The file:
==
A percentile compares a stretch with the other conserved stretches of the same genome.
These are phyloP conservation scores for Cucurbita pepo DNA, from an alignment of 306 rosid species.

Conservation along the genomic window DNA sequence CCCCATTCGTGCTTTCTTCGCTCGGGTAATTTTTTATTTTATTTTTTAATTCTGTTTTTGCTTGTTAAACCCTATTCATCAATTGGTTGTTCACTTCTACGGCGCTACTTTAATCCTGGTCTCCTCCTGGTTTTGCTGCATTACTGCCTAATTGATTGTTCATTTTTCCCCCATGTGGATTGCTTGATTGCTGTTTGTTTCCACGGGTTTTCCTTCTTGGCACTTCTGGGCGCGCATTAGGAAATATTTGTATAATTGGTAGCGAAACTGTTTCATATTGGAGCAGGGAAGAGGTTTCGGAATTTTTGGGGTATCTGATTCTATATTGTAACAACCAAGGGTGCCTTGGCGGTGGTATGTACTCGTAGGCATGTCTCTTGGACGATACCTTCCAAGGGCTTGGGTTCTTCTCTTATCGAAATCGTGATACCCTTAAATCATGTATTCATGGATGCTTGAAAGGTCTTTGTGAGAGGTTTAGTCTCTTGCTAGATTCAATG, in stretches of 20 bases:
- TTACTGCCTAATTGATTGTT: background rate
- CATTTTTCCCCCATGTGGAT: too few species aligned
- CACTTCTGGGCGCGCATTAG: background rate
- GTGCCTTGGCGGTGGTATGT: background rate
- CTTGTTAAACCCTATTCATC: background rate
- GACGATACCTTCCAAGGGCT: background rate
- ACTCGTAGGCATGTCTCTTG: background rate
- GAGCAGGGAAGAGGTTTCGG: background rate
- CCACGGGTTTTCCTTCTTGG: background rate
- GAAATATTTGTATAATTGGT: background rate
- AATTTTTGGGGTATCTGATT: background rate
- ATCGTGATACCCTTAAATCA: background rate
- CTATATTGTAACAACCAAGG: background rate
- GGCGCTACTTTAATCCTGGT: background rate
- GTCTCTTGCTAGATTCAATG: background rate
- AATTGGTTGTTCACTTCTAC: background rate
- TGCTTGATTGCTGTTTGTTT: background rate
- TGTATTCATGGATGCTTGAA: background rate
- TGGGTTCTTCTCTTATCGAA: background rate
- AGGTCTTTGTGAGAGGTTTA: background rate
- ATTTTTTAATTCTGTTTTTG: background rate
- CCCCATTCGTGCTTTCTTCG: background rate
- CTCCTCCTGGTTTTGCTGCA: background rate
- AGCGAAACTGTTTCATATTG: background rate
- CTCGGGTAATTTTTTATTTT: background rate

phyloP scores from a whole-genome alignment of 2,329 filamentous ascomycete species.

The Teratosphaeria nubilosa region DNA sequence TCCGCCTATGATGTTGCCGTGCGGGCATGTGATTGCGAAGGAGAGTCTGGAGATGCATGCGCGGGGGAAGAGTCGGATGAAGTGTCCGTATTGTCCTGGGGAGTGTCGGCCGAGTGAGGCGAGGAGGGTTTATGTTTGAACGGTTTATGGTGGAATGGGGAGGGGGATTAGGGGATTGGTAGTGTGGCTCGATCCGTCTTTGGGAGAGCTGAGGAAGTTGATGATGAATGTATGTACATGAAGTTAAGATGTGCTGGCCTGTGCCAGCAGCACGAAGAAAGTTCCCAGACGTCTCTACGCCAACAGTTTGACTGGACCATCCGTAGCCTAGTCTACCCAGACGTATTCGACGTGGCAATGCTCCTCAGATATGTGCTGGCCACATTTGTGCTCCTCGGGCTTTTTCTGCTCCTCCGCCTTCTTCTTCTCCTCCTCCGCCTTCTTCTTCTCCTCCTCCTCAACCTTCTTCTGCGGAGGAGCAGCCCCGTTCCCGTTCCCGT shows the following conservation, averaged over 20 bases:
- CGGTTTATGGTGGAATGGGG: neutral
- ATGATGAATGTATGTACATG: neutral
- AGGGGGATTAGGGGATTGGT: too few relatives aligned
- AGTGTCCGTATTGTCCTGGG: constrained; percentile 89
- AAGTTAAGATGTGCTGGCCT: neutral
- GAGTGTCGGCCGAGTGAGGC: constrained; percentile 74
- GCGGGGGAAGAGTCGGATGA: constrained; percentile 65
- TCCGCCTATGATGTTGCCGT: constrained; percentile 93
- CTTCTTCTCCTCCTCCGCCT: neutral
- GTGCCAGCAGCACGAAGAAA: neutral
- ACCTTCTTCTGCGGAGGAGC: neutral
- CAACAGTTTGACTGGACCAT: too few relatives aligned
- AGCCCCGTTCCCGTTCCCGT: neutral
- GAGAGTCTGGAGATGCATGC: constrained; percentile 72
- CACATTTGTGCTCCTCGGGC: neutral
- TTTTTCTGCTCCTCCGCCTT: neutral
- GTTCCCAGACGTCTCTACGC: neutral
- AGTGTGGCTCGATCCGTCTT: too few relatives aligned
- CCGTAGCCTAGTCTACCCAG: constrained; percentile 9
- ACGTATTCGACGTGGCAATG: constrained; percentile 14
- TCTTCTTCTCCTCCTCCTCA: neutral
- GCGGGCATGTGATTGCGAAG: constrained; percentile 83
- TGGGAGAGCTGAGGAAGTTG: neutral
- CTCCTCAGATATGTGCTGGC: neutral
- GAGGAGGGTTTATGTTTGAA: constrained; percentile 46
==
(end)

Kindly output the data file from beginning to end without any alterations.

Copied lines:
A percentile compares a stretch with the other conserved stretches of the same genome.
These are phyloP conservation scores for Cucurbita pepo DNA, from an alignment of 306 rosid species.

Conservation along the genomic window DNA sequence CCCCATTCGTGCTTTCTTCGCTCGGGTAATTTTTTATTTTATTTTTTAATTCTGTTTTTGCTTGTTAAACCCTATTCATCAATTGGTTGTTCACTTCTACGGCGCTACTTTAATCCTGGTCTCCTCCTGGTTTTGCTGCATTACTGCCTAATTGATTGTTCATTTTTCCCCCATGTGGATTGCTTGATTGCTGTTTGTTTCCACGGGTTTTCCTTCTTGGCACTTCTGGGCGCGCATTAGGAAATATTTGTATAATTGGTAGCGAAACTGTTTCATATTGGAGCAGGGAAGAGGTTTCGGAATTTTTGGGGTATCTGATTCTATATTGTAACAACCAAGGGTGCCTTGGCGGTGGTATGTACTCGTAGGCATGTCTCTTGGACGATACCTTCCAAGGGCTTGGGTTCTTCTCTTATCGAAATCGTGATACCCTTAAATCATGTATTCATGGATGCTTGAAAGGTCTTTGTGAGAGGTTTAGTCTCTTGCTAGATTCAATG, in stretches of 20 bases:
- TTACTGCCTAATTGATTGTT: background rate
- CATTTTTCCCCCATGTGGAT: too few species aligned
- CACTTCTGGGCGCGCATTAG: background rate
- GTGCCTTGGCGGTGGTATGT: background rate
- CTTGTTAAACCCTATTCATC: background rate
- GACGATACCTTCCAAGGGCT: background rate
- ACTCGTAGGCATGTCTCTTG: background rate
- GAGCAGGGAAGAGGTTTCGG: background rate
- CCACGGGTTTTCCTTCTTGG: background rate
- GAAATATTTGTATAATTGGT: background rate
- AATTTTTGGGGTATCTGATT: background rate
- ATCGTGATACCCTTAAATCA: background rate
- CTATATTGTAACAACCAAGG: background rate
- GGCGCTACTTTAATCCTGGT: background rate
- GTCTCTTGCTAGATTCAATG: background rate
- AATTGGTTGTTCACTTCTAC: background rate
- TGCTTGATTGCTGTTTGTTT: background rate
- TGTATTCATGGATGCTTGAA: background rate
- TGGGTTCTTCTCTTATCGAA: background rate
- AGGTCTTTGTGAGAGGTTTA: background rate
- ATTTTTTAATTCTGTTTTTG: background rate
- CCCCATTCGTGCTTTCTTCG: background rate
- CTCCTCCTGGTTTTGCTGCA: background rate
- AGCGAAACTGTTTCATATTG: background rate
- CTCGGGTAATTTTTTATTTT: background rate

phyloP scores from a whole-genome alignment of 2,329 filamentous ascomycete species.

The Teratosphaeria nubilosa region DNA sequence TCCGCCTATGATGTTGCCGTGCGGGCATGTGATTGCGAAGGAGAGTCTGGAGATGCATGCGCGGGGGAAGAGTCGGATGAAGTGTCCGTATTGTCCTGGGGAGTGTCGGCCGAGTGAGGCGAGGAGGGTTTATGTTTGAACGGTTTATGGTGGAATGGGGAGGGGGATTAGGGGATTGGTAGTGTGGCTCGATCCGTCTTTGGGAGAGCTGAGGAAGTTGATGATGAATGTATGTACATGAAGTTAAGATGTGCTGGCCTGTGCCAGCAGCACGAAGAAAGTTCCCAGACGTCTCTACGCCAACAGTTTGACTGGACCATCCGTAGCCTAGTCTACCCAGACGTATTCGACGTGGCAATGCTCCTCAGATATGTGCTGGCCACATTTGTGCTCCTCGGGCTTTTTCTGCTCCTCCGCCTTCTTCTTCTCCTCCTCCGCCTTCTTCTTCTCCTCCTCCTCAACCTTCTTCTGCGGAGGAGCAGCCCCGTTCCCGTTCCCGT shows the following conservation, averaged over 20 bases:
- CGGTTTATGGTGGAATGGGG: neutral
- ATGATGAATGTATGTACATG: neutral
- AGGGGGATTAGGGGATTGGT: too few relatives aligned
- AGTGTCCGTATTGTCCTGGG: constrained; percentile 89
- AAGTTAAGATGTGCTGGCCT: neutral
- GAGTGTCGGCCGAGTGAGGC: constrained; percentile 74
- GCGGGGGAAGAGTCGGATGA: constrained; percentile 65
- TCCGCCTATGATGTTGCCGT: constrained; percentile 93
- CTTCTTCTCCTCCTCCGCCT: neutral
- GTGCCAGCAGCACGAAGAAA: neutral
- ACCTTCTTCTGCGGAGGAGC: neutral
- CAACAGTTTGACTGGACCAT: too few relatives aligned
- AGCCCCGTTCCCGTTCCCGT: neutral
- GAGAGTCTGGAGATGCATGC: constrained; percentile 72
- CACATTTGTGCTCCTCGGGC: neutral
- TTTTTCTGCTCCTCCGCCTT: neutral
- GTTCCCAGACGTCTCTACGC: neutral
- AGTGTGGCTCGATCCGTCTT: too few relatives aligned
- CCGTAGCCTAGTCTACCCAG: constrained; percentile 9
- ACGTATTCGACGTGGCAATG: constrained; percentile 14
- TCTTCTTCTCCTCCTCCTCA: neutral
- GCGGGCATGTGATTGCGAAG: constrained; percentile 83
- TGGGAGAGCTGAGGAAGTTG: neutral
- CTCCTCAGATATGTGCTGGC: neutral
- GAGGAGGGTTTATGTTTGAA: constrained; percentile 46